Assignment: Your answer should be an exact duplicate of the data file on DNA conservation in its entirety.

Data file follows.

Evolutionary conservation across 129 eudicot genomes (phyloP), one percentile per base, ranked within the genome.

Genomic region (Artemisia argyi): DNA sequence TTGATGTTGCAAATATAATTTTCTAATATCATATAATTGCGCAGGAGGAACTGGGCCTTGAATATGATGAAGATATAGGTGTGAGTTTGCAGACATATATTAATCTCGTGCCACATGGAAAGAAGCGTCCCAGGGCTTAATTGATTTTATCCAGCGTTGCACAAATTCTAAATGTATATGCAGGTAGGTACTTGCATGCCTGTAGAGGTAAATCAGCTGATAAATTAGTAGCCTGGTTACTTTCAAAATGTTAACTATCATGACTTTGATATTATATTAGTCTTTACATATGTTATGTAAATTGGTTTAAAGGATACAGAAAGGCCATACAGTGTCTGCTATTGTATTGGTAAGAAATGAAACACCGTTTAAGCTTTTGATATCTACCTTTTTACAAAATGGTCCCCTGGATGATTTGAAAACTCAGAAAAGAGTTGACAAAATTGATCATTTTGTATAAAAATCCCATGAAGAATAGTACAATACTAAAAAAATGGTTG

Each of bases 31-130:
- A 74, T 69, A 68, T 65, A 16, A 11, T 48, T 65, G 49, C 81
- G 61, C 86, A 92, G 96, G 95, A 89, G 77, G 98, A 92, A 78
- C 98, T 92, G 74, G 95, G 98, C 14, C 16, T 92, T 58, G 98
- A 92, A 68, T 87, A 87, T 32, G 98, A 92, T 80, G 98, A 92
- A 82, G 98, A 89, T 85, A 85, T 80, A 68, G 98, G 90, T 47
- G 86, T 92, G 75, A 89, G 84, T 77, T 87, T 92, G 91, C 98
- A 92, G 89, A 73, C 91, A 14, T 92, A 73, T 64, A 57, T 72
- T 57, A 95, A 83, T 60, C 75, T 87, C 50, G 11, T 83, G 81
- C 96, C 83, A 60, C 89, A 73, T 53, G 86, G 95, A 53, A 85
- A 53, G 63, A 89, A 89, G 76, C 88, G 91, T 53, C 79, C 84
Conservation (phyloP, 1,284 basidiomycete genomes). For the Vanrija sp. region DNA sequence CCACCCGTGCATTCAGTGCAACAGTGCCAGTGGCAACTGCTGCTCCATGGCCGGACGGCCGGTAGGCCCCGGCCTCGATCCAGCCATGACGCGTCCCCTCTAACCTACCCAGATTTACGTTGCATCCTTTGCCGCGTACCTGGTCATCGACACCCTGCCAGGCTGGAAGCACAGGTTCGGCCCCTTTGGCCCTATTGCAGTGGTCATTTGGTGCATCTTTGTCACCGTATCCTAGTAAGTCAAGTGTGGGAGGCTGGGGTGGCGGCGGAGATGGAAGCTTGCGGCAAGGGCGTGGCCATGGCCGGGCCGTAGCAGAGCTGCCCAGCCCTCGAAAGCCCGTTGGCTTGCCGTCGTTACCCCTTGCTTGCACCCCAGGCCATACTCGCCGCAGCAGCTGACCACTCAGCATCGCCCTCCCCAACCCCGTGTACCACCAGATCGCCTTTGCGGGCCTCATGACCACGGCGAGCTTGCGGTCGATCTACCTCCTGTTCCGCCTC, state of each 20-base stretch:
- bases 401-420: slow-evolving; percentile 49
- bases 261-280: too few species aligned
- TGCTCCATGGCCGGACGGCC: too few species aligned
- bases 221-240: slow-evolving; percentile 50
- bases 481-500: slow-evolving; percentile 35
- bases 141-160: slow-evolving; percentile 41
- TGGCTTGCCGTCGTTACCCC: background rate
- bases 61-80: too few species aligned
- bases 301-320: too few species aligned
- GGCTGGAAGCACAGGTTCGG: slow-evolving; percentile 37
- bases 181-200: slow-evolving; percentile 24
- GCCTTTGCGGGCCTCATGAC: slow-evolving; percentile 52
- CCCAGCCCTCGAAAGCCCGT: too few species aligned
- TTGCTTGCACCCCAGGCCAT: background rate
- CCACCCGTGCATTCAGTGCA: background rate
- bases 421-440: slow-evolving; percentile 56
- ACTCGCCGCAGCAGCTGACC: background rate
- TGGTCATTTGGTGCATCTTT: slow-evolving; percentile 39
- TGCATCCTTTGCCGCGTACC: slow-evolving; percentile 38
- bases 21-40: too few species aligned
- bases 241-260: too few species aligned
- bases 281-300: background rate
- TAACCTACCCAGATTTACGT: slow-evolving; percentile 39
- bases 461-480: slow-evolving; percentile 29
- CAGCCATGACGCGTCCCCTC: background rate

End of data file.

Evolutionary conservation across 129 eudicot genomes (phyloP), one percentile per base, ranked within the genome.

Genomic region (Artemisia argyi): DNA sequence TTGATGTTGCAAATATAATTTTCTAATATCATATAATTGCGCAGGAGGAACTGGGCCTTGAATATGATGAAGATATAGGTGTGAGTTTGCAGACATATATTAATCTCGTGCCACATGGAAAGAAGCGTCCCAGGGCTTAATTGATTTTATCCAGCGTTGCACAAATTCTAAATGTATATGCAGGTAGGTACTTGCATGCCTGTAGAGGTAAATCAGCTGATAAATTAGTAGCCTGGTTACTTTCAAAATGTTAACTATCATGACTTTGATATTATATTAGTCTTTACATATGTTATGTAAATTGGTTTAAAGGATACAGAAAGGCCATACAGTGTCTGCTATTGTATTGGTAAGAAATGAAACACCGTTTAAGCTTTTGATATCTACCTTTTTACAAAATGGTCCCCTGGATGATTTGAAAACTCAGAAAAGAGTTGACAAAATTGATCATTTTGTATAAAAATCCCATGAAGAATAGTACAATACTAAAAAAATGGTTG

Each of bases 31-130:
- A 74, T 69, A 68, T 65, A 16, A 11, T 48, T 65, G 49, C 81
- G 61, C 86, A 92, G 96, G 95, A 89, G 77, G 98, A 92, A 78
- C 98, T 92, G 74, G 95, G 98, C 14, C 16, T 92, T 58, G 98
- A 92, A 68, T 87, A 87, T 32, G 98, A 92, T 80, G 98, A 92
- A 82, G 98, A 89, T 85, A 85, T 80, A 68, G 98, G 90, T 47
- G 86, T 92, G 75, A 89, G 84, T 77, T 87, T 92, G 91, C 98
- A 92, G 89, A 73, C 91, A 14, T 92, A 73, T 64, A 57, T 72
- T 57, A 95, A 83, T 60, C 75, T 87, C 50, G 11, T 83, G 81
- C 96, C 83, A 60, C 89, A 73, T 53, G 86, G 95, A 53, A 85
- A 53, G 63, A 89, A 89, G 76, C 88, G 91, T 53, C 79, C 84
Conservation (phyloP, 1,284 basidiomycete genomes). For the Vanrija sp. region DNA sequence CCACCCGTGCATTCAGTGCAACAGTGCCAGTGGCAACTGCTGCTCCATGGCCGGACGGCCGGTAGGCCCCGGCCTCGATCCAGCCATGACGCGTCCCCTCTAACCTACCCAGATTTACGTTGCATCCTTTGCCGCGTACCTGGTCATCGACACCCTGCCAGGCTGGAAGCACAGGTTCGGCCCCTTTGGCCCTATTGCAGTGGTCATTTGGTGCATCTTTGTCACCGTATCCTAGTAAGTCAAGTGTGGGAGGCTGGGGTGGCGGCGGAGATGGAAGCTTGCGGCAAGGGCGTGGCCATGGCCGGGCCGTAGCAGAGCTGCCCAGCCCTCGAAAGCCCGTTGGCTTGCCGTCGTTACCCCTTGCTTGCACCCCAGGCCATACTCGCCGCAGCAGCTGACCACTCAGCATCGCCCTCCCCAACCCCGTGTACCACCAGATCGCCTTTGCGGGCCTCATGACCACGGCGAGCTTGCGGTCGATCTACCTCCTGTTCCGCCTC, state of each 20-base stretch:
- bases 401-420: slow-evolving; percentile 49
- bases 261-280: too few species aligned
- TGCTCCATGGCCGGACGGCC: too few species aligned
- bases 221-240: slow-evolving; percentile 50
- bases 481-500: slow-evolving; percentile 35
- bases 141-160: slow-evolving; percentile 41
- TGGCTTGCCGTCGTTACCCC: background rate
- bases 61-80: too few species aligned
- bases 301-320: too few species aligned
- GGCTGGAAGCACAGGTTCGG: slow-evolving; percentile 37
- bases 181-200: slow-evolving; percentile 24
- GCCTTTGCGGGCCTCATGAC: slow-evolving; percentile 52
- CCCAGCCCTCGAAAGCCCGT: too few species aligned
- TTGCTTGCACCCCAGGCCAT: background rate
- CCACCCGTGCATTCAGTGCA: background rate
- bases 421-440: slow-evolving; percentile 56
- ACTCGCCGCAGCAGCTGACC: background rate
- TGGTCATTTGGTGCATCTTT: slow-evolving; percentile 39
- TGCATCCTTTGCCGCGTACC: slow-evolving; percentile 38
- bases 21-40: too few species aligned
- bases 241-260: too few species aligned
- bases 281-300: background rate
- TAACCTACCCAGATTTACGT: slow-evolving; percentile 39
- bases 461-480: slow-evolving; percentile 29
- CAGCCATGACGCGTCCCCTC: background rate